A personal memoir of mental health, by Paula Harris.
Content warning: this essay discusses severe mental health issues, including suicidal ideation.
On Tuesdays I go to the pharmacy. That’s the day when I pick up that week’s worth of antidepressants. Someone somewhere thought it’d be fine to manufacture an antidepressant that people can overdose on. And since I’m At Risk, my doctors don’t take chances. I’m only allowed a week of meds at a time.
So every Tuesday I go to the pharmacy, right after I’ve taught a lunchtime Pilates group class. This routine is the only way I can remember to get the next lot.
It used to be I only went to the pharmacy once every few months, when I needed something fairly boring and pedestrian, like painkillers or nail files. Then I started on these antidepressants and here I am, once a week, going in.
Most of the staff now recognise me when I arrive, calling out “Hi Paula, are you here to pick up your meds?” as they turn towards the shelf where my small paper bag has again gotten lost under all the bigger paper bags of other people’s health problems. The experience catches me awkwardly: I like to feel part of a community, for people to know my name, for that look of recognition in their eyes, which is what I get on Tuesdays. But at the same time I’m aware that they all know what I’m picking up and why I have to come in every week for it, that they can see a little glowing sign above my head saying At Risk.
I was first diagnosed with depression when I was 26. I’d just come through a turbulent month in hospital from Crohn’s Disease, during which I’d been told twice that I was dying and had undergone two emergency surgeries. I left hospital with an ileostomy, pain, painkillers and fresh wounds. My then-GP rang to say he wanted to see me, having received my surgery notes. When I arrived for my appointment he asked how I was doing and I began crying. I cried and cried, in front of a man who I’d known since I was small. He handed me tissues and said “You’re depressed.” He’d never been a particularly comforting doctor, but now he looked at me with soft eyes and worried eyebrows.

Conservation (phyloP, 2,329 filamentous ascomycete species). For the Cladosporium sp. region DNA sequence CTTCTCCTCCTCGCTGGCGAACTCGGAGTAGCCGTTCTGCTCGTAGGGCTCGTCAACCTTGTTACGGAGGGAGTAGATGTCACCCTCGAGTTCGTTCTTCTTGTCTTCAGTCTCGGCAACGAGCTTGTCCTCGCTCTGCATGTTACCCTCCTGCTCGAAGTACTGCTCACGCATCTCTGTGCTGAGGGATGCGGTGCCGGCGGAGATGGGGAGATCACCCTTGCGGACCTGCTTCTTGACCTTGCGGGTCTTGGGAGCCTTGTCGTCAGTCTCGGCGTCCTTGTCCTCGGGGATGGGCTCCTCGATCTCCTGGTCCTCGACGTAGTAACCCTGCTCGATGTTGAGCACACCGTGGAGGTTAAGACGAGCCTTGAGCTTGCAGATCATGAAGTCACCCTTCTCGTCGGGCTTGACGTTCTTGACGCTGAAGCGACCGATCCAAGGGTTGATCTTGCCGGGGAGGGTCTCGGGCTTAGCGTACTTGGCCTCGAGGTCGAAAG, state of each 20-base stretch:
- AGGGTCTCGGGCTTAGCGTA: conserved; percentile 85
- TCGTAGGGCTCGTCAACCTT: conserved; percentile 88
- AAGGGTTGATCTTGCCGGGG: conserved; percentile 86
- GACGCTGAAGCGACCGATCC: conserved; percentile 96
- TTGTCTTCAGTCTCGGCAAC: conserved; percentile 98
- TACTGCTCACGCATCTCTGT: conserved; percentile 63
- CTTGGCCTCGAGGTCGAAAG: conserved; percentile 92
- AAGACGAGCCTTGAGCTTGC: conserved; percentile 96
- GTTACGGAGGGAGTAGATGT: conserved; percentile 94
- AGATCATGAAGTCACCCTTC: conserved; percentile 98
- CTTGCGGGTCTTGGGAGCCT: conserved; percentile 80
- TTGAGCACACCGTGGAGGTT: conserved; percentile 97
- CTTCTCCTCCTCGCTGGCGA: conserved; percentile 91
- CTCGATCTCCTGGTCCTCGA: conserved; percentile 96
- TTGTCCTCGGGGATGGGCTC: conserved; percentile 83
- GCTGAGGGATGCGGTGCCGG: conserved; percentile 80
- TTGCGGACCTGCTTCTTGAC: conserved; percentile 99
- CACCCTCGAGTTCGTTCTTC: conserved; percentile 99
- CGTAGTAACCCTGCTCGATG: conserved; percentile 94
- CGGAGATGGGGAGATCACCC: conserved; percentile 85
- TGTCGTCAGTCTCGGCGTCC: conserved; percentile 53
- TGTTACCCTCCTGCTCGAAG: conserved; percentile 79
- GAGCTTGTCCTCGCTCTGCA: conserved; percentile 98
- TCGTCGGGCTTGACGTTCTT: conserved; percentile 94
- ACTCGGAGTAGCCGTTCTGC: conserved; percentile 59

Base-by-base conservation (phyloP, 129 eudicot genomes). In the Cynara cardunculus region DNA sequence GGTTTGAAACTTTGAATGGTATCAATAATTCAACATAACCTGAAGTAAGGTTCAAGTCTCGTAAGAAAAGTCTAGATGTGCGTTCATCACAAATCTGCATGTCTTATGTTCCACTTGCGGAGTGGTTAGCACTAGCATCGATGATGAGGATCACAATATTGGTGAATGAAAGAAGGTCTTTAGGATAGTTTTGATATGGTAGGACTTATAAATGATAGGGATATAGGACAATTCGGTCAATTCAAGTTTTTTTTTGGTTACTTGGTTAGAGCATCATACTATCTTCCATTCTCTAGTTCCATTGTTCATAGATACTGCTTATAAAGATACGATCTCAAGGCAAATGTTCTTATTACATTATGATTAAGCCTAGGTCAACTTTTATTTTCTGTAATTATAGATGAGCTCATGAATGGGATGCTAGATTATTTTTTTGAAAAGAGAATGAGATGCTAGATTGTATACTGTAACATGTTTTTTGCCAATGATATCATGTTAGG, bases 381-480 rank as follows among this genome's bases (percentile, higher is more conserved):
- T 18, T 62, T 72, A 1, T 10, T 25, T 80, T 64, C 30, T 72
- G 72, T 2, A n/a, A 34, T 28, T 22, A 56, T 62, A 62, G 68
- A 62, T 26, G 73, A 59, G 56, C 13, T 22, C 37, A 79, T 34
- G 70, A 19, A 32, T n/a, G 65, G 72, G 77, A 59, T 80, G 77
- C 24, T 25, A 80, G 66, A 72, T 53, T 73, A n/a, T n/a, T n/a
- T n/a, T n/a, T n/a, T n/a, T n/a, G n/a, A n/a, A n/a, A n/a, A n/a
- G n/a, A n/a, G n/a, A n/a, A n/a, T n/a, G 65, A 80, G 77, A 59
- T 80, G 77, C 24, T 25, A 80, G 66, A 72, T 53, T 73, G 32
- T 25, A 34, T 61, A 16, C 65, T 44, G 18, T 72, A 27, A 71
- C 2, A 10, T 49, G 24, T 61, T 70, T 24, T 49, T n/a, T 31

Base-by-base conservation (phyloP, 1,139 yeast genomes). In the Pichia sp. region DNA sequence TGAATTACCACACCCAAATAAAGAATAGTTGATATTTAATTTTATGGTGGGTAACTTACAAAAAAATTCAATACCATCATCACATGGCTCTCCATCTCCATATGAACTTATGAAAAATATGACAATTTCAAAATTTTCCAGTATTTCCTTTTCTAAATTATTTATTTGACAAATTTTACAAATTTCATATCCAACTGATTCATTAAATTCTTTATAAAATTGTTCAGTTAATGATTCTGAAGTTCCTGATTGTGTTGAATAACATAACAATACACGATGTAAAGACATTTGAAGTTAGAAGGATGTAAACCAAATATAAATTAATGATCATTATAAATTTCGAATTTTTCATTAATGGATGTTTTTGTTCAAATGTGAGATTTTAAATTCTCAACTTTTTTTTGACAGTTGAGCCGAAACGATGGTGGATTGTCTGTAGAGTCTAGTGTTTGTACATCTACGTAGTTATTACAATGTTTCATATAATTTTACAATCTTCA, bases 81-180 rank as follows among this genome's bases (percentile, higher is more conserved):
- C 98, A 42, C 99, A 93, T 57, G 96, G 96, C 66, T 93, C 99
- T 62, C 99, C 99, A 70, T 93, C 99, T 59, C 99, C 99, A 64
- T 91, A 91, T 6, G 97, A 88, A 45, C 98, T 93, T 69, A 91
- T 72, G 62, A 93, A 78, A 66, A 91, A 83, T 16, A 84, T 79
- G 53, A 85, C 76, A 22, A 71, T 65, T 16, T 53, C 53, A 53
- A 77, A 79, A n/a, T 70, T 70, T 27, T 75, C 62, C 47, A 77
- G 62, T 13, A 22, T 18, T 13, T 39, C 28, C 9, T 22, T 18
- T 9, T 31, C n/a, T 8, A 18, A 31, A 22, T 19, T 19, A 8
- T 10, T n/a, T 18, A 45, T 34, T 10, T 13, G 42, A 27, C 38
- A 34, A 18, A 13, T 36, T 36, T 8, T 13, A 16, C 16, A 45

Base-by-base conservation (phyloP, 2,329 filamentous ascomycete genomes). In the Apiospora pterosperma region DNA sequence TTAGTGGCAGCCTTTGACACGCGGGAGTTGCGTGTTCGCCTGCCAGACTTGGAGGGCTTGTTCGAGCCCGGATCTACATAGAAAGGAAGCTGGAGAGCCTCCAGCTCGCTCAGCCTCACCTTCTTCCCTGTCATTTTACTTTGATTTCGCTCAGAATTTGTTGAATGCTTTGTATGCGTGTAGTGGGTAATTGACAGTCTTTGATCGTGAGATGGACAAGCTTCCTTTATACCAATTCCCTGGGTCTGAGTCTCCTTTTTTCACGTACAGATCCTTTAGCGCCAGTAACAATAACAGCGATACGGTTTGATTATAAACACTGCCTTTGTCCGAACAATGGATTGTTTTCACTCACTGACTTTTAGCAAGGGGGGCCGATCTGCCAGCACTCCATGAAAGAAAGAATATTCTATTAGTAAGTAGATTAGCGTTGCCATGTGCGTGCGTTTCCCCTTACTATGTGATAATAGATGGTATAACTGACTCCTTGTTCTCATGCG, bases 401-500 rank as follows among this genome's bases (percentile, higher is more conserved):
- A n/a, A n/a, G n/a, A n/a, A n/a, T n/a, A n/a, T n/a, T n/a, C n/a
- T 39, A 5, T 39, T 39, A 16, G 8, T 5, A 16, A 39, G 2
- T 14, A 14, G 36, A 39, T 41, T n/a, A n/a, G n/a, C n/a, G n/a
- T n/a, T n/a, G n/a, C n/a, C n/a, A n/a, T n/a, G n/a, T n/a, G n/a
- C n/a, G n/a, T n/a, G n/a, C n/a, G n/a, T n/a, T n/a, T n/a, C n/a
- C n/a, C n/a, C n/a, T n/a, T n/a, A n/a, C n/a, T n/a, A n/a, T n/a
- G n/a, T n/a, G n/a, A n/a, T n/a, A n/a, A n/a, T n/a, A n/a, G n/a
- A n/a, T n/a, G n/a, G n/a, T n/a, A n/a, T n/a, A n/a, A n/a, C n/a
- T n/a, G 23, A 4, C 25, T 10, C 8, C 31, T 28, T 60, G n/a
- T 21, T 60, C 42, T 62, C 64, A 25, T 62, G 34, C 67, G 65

With a prescription for antidepressants in my hand, I started seeing a counsellor at the hospital. Anne talked me through what depression was; I remember sitting there thinking “That’s depression?? Oh, I’ve felt like this for years. Is this not normal?”
When I was young, I used to sit as close to the TV as possible. Sprawled on my belly, resting on my elbows, I would look straight up at the screen. My mother would grab my ankles and drag me back towards the couch, telling me I didn’t need to sit that close. I’d quietly inch back forward; she’d drag me back…. This was our nightly tug-of-war. When I was 11 she got sick of it and brought me to the optometrist, to prove that she was right. I still remember the optometrist getting me to sit in that big awkward chair and, after he’d raised its height, saying to me “You can read the top line, can’t you.” It wasn’t a question, it was a statement. Surely everyone could read the top line! I looked in the direction he was pointing and said “What top line?” All I could see in front of me was a white blur. Because blurs were my normal.
When I went back a month later to get my new glasses (brown plastic frames that were square with rounded corners; the 80s were indeed a terrible time), a whole new world was there. There was a top line! And the calendar behind the reception desk had numbers on it. Numbers! I didn’t know that calendars were anything beyond pretty coloured blurs. Because all I knew was blurs. I couldn’t see out of anyone else’s eyes to know that what my eyes showed me wasn’t normal. It was the only normal I’d ever known. Now though, the way my school friends knew what was written on the blackboard ceased being some magic I’d never been able to understand. Now I had magic eyes too.
My brain is the same. I couldn’t see the world through someone else’s brain to know that mine wasn’t seeing things quite right. I thought everyone felt the way I did, saw things the way that I did, thought how I thought. It was only when Anne told me that this and this and this were signs of depression that I started to realise my brain was playing tricks on me, and had been since I was 10, at least. That’s how far back I can remember feeling these things, thinking these thoughts, seeing the world this way. With or without glasses, I see the world a bit wonky.
After my surgeries, I spent three and a half years on antidepressants, and the same length of time in counselling, although I moved on to a new hospital counsellor, Erica, after a while. Antidepressants allowed me to get out of bed in the morning, to get showered and dressed and eat. And I was even happy – sometimes, of a sort. Mainly I wasn’t as sad and suicidal. But they also took away my desire to write anything, and so I felt like a Fake Me. I stopped taking them when they didn’t feel like they were working the same anymore. Without them I was still getting out of bed and showering and dressing and eating, so I didn’t want to face starting something new. I stopped seeing Erica a little later, after her job changed and she was no longer able to see patients for counselling. Erica had sat there through sessions where all I did was cry, she’d helped me take on studying, she’d started the process of helping me to undo some of the mess my childhood had done to my head, she’d helped me see myself as someone who wasn’t just a bunch of scars but someone who could still be attractive to others. I just couldn’t bring myself to start the process over again with someone new.